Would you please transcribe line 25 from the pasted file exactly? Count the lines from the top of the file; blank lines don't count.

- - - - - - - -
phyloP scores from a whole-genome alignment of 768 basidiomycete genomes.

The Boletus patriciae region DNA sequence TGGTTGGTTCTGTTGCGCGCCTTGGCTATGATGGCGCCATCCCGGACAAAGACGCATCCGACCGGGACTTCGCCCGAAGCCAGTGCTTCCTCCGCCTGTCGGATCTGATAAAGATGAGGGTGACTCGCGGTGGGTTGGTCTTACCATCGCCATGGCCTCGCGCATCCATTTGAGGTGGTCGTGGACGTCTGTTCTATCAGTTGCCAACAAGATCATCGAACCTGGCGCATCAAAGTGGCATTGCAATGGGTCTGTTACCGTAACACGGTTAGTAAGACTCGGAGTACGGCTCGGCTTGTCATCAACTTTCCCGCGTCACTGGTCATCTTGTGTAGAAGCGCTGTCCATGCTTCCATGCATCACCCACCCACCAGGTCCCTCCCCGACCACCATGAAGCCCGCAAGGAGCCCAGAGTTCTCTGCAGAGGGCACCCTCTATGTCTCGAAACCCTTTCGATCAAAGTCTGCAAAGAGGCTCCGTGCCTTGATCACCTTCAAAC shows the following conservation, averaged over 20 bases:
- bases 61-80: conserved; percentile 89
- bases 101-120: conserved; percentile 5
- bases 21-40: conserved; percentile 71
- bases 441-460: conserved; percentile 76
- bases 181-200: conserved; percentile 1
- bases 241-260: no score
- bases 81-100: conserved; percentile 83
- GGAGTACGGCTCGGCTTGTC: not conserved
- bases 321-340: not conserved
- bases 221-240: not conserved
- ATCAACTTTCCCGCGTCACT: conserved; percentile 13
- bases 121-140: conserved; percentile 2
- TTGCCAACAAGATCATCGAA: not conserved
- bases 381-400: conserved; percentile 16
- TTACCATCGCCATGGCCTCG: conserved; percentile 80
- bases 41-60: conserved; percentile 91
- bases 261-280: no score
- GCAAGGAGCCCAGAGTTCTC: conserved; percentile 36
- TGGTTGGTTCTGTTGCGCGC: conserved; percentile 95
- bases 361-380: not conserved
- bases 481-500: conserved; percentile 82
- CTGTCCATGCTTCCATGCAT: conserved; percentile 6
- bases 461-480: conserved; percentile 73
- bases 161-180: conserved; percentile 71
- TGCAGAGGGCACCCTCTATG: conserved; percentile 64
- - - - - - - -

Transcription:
- bases 461-480: conserved; percentile 73